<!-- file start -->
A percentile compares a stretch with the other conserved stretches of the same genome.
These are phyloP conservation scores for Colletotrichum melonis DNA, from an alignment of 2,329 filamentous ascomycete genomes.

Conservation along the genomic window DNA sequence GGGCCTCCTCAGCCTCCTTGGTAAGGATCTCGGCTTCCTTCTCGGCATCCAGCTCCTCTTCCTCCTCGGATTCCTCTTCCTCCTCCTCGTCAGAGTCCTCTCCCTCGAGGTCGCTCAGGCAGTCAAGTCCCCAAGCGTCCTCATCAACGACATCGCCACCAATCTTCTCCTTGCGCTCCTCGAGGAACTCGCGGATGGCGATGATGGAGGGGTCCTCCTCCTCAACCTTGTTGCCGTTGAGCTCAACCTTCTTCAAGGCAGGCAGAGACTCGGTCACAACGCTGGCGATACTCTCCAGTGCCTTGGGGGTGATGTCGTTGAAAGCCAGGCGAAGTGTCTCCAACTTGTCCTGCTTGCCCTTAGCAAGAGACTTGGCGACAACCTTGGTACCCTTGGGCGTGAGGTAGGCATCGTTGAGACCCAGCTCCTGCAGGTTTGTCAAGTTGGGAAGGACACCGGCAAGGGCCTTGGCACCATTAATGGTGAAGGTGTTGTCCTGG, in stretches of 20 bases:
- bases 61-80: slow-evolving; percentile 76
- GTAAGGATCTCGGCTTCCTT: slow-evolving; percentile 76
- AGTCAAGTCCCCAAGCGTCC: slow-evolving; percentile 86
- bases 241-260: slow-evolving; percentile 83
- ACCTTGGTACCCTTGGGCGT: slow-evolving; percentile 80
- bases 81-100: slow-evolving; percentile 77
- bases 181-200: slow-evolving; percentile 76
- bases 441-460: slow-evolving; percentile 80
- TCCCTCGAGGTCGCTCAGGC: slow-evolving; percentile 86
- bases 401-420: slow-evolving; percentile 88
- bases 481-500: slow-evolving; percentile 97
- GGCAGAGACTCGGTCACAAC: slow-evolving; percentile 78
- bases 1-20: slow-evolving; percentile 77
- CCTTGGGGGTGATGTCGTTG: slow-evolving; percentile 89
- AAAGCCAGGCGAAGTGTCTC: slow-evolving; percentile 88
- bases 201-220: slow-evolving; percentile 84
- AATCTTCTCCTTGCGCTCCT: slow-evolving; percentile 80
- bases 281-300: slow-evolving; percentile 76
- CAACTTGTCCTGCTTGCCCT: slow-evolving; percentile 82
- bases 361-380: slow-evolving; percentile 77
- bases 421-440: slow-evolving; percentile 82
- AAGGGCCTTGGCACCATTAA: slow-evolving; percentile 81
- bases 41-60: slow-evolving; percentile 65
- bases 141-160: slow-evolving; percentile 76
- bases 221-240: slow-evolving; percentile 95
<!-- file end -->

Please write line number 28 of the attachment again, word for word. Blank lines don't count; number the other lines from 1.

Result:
- bases 221-240: slow-evolving; percentile 95